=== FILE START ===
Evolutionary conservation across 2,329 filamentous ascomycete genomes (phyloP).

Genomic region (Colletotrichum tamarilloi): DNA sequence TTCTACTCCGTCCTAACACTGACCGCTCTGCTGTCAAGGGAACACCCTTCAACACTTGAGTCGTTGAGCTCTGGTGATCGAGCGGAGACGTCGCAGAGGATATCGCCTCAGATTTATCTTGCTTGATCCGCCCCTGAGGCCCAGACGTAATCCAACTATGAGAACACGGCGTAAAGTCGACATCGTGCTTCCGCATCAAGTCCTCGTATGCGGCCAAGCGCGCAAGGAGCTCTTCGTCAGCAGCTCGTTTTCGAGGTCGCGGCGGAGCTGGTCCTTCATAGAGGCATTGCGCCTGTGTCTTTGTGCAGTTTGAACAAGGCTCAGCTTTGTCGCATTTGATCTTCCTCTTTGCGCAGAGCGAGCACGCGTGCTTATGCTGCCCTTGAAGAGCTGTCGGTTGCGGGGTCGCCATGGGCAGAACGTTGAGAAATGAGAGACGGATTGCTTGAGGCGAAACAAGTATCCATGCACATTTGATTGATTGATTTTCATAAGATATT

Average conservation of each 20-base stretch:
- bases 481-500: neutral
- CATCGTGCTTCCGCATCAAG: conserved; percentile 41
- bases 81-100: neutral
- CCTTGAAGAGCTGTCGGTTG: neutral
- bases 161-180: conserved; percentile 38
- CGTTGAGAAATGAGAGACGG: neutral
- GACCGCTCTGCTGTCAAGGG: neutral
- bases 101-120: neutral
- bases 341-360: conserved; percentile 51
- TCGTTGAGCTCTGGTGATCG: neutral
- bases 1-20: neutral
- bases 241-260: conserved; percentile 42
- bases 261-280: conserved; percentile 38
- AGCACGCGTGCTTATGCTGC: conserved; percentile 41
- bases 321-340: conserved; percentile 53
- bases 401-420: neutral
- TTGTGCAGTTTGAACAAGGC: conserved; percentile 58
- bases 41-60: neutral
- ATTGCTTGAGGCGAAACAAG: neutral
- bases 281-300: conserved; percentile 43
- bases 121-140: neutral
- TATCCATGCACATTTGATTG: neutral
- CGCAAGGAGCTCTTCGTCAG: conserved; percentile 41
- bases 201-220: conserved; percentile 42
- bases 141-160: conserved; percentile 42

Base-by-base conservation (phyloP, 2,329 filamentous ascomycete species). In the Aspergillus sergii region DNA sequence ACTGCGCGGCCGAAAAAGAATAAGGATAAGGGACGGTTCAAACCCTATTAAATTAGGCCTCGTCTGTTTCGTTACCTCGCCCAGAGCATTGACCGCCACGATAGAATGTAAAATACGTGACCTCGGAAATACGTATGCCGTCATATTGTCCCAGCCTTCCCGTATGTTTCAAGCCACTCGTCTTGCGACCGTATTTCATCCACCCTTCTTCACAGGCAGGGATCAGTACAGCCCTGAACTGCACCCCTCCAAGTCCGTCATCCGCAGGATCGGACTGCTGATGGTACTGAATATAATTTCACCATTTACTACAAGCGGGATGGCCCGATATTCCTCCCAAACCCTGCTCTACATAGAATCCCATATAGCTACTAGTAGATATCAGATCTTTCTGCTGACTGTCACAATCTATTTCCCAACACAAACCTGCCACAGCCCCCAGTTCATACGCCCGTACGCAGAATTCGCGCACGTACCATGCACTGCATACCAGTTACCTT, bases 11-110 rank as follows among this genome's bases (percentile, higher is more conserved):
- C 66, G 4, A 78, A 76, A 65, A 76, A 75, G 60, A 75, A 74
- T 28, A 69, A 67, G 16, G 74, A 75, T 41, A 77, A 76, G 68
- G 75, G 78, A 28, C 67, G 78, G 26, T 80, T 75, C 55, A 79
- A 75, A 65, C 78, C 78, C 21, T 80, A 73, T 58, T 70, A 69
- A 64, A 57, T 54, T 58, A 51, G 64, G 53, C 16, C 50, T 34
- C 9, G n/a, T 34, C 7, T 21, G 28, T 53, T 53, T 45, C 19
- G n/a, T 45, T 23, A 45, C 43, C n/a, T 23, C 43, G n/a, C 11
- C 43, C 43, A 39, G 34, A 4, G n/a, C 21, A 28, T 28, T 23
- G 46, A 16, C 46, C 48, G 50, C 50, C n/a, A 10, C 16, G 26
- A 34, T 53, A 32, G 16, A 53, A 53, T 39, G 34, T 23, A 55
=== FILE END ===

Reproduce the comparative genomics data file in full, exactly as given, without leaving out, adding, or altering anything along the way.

Evolutionary conservation across 2,329 filamentous ascomycete genomes (phyloP).

Genomic region (Colletotrichum tamarilloi): DNA sequence TTCTACTCCGTCCTAACACTGACCGCTCTGCTGTCAAGGGAACACCCTTCAACACTTGAGTCGTTGAGCTCTGGTGATCGAGCGGAGACGTCGCAGAGGATATCGCCTCAGATTTATCTTGCTTGATCCGCCCCTGAGGCCCAGACGTAATCCAACTATGAGAACACGGCGTAAAGTCGACATCGTGCTTCCGCATCAAGTCCTCGTATGCGGCCAAGCGCGCAAGGAGCTCTTCGTCAGCAGCTCGTTTTCGAGGTCGCGGCGGAGCTGGTCCTTCATAGAGGCATTGCGCCTGTGTCTTTGTGCAGTTTGAACAAGGCTCAGCTTTGTCGCATTTGATCTTCCTCTTTGCGCAGAGCGAGCACGCGTGCTTATGCTGCCCTTGAAGAGCTGTCGGTTGCGGGGTCGCCATGGGCAGAACGTTGAGAAATGAGAGACGGATTGCTTGAGGCGAAACAAGTATCCATGCACATTTGATTGATTGATTTTCATAAGATATT

Average conservation of each 20-base stretch:
- bases 481-500: neutral
- CATCGTGCTTCCGCATCAAG: conserved; percentile 41
- bases 81-100: neutral
- CCTTGAAGAGCTGTCGGTTG: neutral
- bases 161-180: conserved; percentile 38
- CGTTGAGAAATGAGAGACGG: neutral
- GACCGCTCTGCTGTCAAGGG: neutral
- bases 101-120: neutral
- bases 341-360: conserved; percentile 51
- TCGTTGAGCTCTGGTGATCG: neutral
- bases 1-20: neutral
- bases 241-260: conserved; percentile 42
- bases 261-280: conserved; percentile 38
- AGCACGCGTGCTTATGCTGC: conserved; percentile 41
- bases 321-340: conserved; percentile 53
- bases 401-420: neutral
- TTGTGCAGTTTGAACAAGGC: conserved; percentile 58
- bases 41-60: neutral
- ATTGCTTGAGGCGAAACAAG: neutral
- bases 281-300: conserved; percentile 43
- bases 121-140: neutral
- TATCCATGCACATTTGATTG: neutral
- CGCAAGGAGCTCTTCGTCAG: conserved; percentile 41
- bases 201-220: conserved; percentile 42
- bases 141-160: conserved; percentile 42

Base-by-base conservation (phyloP, 2,329 filamentous ascomycete species). In the Aspergillus sergii region DNA sequence ACTGCGCGGCCGAAAAAGAATAAGGATAAGGGACGGTTCAAACCCTATTAAATTAGGCCTCGTCTGTTTCGTTACCTCGCCCAGAGCATTGACCGCCACGATAGAATGTAAAATACGTGACCTCGGAAATACGTATGCCGTCATATTGTCCCAGCCTTCCCGTATGTTTCAAGCCACTCGTCTTGCGACCGTATTTCATCCACCCTTCTTCACAGGCAGGGATCAGTACAGCCCTGAACTGCACCCCTCCAAGTCCGTCATCCGCAGGATCGGACTGCTGATGGTACTGAATATAATTTCACCATTTACTACAAGCGGGATGGCCCGATATTCCTCCCAAACCCTGCTCTACATAGAATCCCATATAGCTACTAGTAGATATCAGATCTTTCTGCTGACTGTCACAATCTATTTCCCAACACAAACCTGCCACAGCCCCCAGTTCATACGCCCGTACGCAGAATTCGCGCACGTACCATGCACTGCATACCAGTTACCTT, bases 11-110 rank as follows among this genome's bases (percentile, higher is more conserved):
- C 66, G 4, A 78, A 76, A 65, A 76, A 75, G 60, A 75, A 74
- T 28, A 69, A 67, G 16, G 74, A 75, T 41, A 77, A 76, G 68
- G 75, G 78, A 28, C 67, G 78, G 26, T 80, T 75, C 55, A 79
- A 75, A 65, C 78, C 78, C 21, T 80, A 73, T 58, T 70, A 69
- A 64, A 57, T 54, T 58, A 51, G 64, G 53, C 16, C 50, T 34
- C 9, G n/a, T 34, C 7, T 21, G 28, T 53, T 53, T 45, C 19
- G n/a, T 45, T 23, A 45, C 43, C n/a, T 23, C 43, G n/a, C 11
- C 43, C 43, A 39, G 34, A 4, G n/a, C 21, A 28, T 28, T 23
- G 46, A 16, C 46, C 48, G 50, C 50, C n/a, A 10, C 16, G 26
- A 34, T 53, A 32, G 16, A 53, A 53, T 39, G 34, T 23, A 55